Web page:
Friday, August 19, 2016

As The Olympics Near Their End

TigerBlog interrupts the Olympics to talk about the passing of John McLaughlin.

Did you ever see "The McLaughlin Group?" John McLaughlin, who passed away earlier this week at the age of 89, was the moderator of the show. He was famous for saying "Bye, Bye" in a deep, elongated way at the end of each show, and for saying "Issue No. 1" or "Issue No. 2" and so on - always with great excitement - prior to each segment.

The format would have two commentators from the left and two others from the right, and McLaughlin would be in the middle as the moderator. It remains TigerBlog's favorite political show ever - and TigerBlog loves to watch political shows.

TB didn't know that McLaughlin at one time had been a Jesuit priest. If anything, the way he would whip his panelists into a frenzy was quite non-clergy-like.

TigerBlog was introduced to the show by MotherBlog, who loved a good political spat each weekend. She and TB would watch together sometimes, or watch separately and then check in by phone, but there weren't too many weekends that would go by without some conversation - and mostly disagreement - about "The McLaughlin Group" and the issues that were discussed.

When TB saw McLaughlin had died, it took him back to all those times he had entertained him and his mother. And clearly many others - if entertain is the right word - as last week's show was the first in 34 years that the moderator had missed.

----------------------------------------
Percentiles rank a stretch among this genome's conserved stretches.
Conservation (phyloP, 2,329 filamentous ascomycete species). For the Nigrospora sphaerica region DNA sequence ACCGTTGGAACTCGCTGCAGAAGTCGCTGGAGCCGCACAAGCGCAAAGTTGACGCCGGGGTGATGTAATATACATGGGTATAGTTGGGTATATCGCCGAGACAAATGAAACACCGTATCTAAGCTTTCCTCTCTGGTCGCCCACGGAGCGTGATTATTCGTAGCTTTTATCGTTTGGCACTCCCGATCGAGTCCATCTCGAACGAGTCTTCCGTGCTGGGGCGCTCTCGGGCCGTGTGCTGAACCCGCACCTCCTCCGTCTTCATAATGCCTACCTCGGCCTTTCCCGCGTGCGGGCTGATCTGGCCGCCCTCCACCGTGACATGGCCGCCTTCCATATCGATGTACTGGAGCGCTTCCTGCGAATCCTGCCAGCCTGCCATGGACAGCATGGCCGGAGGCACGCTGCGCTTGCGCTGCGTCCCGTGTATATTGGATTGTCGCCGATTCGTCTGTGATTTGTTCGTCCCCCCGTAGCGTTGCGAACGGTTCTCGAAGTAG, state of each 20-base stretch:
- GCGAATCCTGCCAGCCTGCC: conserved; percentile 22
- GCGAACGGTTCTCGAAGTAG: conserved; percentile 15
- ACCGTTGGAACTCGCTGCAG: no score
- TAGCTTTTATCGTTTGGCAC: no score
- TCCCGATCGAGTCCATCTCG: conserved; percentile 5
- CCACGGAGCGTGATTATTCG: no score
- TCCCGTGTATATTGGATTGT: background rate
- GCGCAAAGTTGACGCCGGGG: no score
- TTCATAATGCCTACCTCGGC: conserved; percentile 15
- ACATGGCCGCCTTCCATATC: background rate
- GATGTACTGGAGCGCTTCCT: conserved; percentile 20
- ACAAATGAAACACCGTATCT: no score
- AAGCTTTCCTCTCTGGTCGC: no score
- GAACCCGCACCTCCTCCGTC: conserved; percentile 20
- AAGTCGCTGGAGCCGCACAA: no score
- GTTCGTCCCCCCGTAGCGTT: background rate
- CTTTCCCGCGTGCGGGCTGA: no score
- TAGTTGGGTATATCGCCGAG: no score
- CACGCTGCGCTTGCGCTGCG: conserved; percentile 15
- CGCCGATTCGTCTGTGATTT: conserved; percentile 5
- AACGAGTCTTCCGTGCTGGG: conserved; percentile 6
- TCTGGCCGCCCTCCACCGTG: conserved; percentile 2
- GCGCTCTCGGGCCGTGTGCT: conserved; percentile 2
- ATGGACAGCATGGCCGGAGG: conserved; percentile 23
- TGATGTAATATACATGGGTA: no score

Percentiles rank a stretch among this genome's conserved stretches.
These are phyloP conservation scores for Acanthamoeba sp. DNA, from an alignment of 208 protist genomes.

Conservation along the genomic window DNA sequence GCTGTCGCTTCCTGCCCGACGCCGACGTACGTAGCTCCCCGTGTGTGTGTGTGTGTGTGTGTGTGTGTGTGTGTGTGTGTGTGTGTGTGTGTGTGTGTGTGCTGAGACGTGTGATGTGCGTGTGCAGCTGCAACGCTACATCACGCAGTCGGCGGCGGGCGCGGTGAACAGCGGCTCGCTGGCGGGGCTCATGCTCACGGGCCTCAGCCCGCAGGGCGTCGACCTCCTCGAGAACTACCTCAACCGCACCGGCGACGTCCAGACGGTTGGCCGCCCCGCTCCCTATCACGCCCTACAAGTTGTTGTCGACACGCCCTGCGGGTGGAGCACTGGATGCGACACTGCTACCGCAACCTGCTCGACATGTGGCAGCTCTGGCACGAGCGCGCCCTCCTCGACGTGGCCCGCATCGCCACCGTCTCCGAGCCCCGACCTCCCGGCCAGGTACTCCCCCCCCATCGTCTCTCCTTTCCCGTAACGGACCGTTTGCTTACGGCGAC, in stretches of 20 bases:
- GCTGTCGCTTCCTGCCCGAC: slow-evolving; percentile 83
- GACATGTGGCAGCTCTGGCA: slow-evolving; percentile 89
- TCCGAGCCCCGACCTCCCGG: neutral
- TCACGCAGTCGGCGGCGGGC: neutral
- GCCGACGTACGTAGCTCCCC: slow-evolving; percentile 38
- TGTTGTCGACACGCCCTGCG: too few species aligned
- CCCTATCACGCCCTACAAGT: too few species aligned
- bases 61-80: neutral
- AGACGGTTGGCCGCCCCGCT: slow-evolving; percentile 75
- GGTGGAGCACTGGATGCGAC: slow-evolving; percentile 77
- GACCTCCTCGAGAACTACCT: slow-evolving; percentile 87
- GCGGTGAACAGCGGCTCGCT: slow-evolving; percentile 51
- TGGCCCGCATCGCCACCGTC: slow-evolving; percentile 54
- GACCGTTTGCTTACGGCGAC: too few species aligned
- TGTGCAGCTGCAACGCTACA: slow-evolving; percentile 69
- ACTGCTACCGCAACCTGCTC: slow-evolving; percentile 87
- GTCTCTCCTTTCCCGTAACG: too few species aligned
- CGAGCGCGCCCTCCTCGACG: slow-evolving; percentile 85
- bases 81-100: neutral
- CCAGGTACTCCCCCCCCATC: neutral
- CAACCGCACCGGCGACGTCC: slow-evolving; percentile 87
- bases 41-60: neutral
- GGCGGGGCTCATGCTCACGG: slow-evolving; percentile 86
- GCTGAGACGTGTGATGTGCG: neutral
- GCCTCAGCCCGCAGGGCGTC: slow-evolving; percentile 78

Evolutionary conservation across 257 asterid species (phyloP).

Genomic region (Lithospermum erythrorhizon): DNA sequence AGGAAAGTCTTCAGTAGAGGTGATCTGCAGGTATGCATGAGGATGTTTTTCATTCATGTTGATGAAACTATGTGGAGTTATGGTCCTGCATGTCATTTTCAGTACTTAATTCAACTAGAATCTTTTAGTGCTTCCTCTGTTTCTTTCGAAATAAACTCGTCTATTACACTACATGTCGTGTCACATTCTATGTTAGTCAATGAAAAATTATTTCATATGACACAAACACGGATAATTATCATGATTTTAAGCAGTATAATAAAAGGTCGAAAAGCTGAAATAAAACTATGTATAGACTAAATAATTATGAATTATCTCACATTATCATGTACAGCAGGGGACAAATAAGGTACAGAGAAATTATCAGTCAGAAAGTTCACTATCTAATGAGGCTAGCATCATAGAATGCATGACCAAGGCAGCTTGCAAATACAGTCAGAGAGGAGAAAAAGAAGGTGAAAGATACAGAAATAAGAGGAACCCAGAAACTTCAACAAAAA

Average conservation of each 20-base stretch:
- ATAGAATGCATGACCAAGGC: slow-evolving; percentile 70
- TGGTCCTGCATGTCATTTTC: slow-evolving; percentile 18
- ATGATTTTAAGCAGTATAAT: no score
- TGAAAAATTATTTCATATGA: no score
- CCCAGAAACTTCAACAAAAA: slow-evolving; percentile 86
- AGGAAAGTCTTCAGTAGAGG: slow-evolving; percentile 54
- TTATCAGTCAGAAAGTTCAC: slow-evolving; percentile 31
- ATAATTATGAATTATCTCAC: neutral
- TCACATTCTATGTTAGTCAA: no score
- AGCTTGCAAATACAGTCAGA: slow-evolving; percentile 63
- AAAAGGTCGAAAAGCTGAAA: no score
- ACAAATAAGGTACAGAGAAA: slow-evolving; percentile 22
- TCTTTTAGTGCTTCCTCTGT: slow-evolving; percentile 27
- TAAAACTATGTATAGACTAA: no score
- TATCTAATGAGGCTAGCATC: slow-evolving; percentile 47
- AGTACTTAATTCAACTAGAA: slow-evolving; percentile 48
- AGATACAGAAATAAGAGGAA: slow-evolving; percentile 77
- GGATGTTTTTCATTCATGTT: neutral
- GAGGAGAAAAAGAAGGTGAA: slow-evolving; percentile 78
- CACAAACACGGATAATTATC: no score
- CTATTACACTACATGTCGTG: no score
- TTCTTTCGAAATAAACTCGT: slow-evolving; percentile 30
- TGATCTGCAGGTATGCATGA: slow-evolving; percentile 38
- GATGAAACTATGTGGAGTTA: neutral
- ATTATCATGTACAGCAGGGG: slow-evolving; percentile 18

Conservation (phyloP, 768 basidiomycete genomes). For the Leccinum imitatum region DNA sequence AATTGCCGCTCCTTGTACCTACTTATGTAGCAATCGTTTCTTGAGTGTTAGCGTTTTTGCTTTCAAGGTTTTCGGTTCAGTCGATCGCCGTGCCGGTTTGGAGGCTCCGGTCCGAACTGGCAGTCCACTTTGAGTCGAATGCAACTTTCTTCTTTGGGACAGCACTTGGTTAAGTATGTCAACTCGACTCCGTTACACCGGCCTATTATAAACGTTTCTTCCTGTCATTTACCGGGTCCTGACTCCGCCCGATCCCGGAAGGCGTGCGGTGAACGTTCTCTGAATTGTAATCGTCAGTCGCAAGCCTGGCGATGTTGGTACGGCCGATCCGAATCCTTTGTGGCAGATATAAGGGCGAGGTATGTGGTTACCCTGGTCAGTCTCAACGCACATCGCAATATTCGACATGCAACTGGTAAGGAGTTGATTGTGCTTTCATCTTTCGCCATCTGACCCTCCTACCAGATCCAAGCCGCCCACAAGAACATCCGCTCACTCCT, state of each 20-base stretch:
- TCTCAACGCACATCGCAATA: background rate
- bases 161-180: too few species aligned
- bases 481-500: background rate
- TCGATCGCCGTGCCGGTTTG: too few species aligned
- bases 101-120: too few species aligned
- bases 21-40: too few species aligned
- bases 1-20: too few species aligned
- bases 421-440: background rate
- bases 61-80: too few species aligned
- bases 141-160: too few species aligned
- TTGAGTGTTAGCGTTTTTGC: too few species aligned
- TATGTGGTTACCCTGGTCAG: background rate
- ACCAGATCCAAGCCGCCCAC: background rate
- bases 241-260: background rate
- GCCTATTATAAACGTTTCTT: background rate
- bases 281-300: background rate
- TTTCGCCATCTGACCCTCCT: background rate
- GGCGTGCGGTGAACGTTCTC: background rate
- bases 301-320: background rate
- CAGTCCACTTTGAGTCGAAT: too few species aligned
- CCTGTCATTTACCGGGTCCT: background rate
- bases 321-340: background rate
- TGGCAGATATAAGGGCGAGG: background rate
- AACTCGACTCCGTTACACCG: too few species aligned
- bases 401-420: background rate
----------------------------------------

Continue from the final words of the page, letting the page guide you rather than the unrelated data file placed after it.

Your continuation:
And now, back to the Olympics, though TB will stay on the subject of commentators to start.

For many Olympics sports, there isn't regular TV coverage any other time. As such, the scramble is to find a color commentator who knows the game, and so usually the result is a recent former player with limited broadcasting experience - and it shows.

You know who is a great announcer? Ato Boldon, who is one of the track and field color commentators.

Boldon won four Olympic medals - a silver and three bronze - as a sprinter for Trinidad and Tobago. He brings that background to the Games, and he does an outstanding job of blending the mechanics of racing with what it's like to be a competitor on that stage. He stays calm almost all the time, so that when he does get excited, you know it's something important, as opposed to swimming color commentator Rowdy Gaines, who gets excited on every race.

Boldon was at his best yesterday. He started in the morning, when the leadoff runner for the Dominican Republic's relay team false-started, DQing the whole team. TigerBlog immediately wondered what the other three runners were thinking, and Boldon then basically said that if that had happened to him, there would be some fisticuffs in the locker room. The way he said it was perfect.

Then he showed the other side of his work with his call of Usain Bolt's win in the 200. Boldon laid out the ground work for the event, talked about why Bolt was so good and then got excited without having to scream or make it seem forced when Bolt won.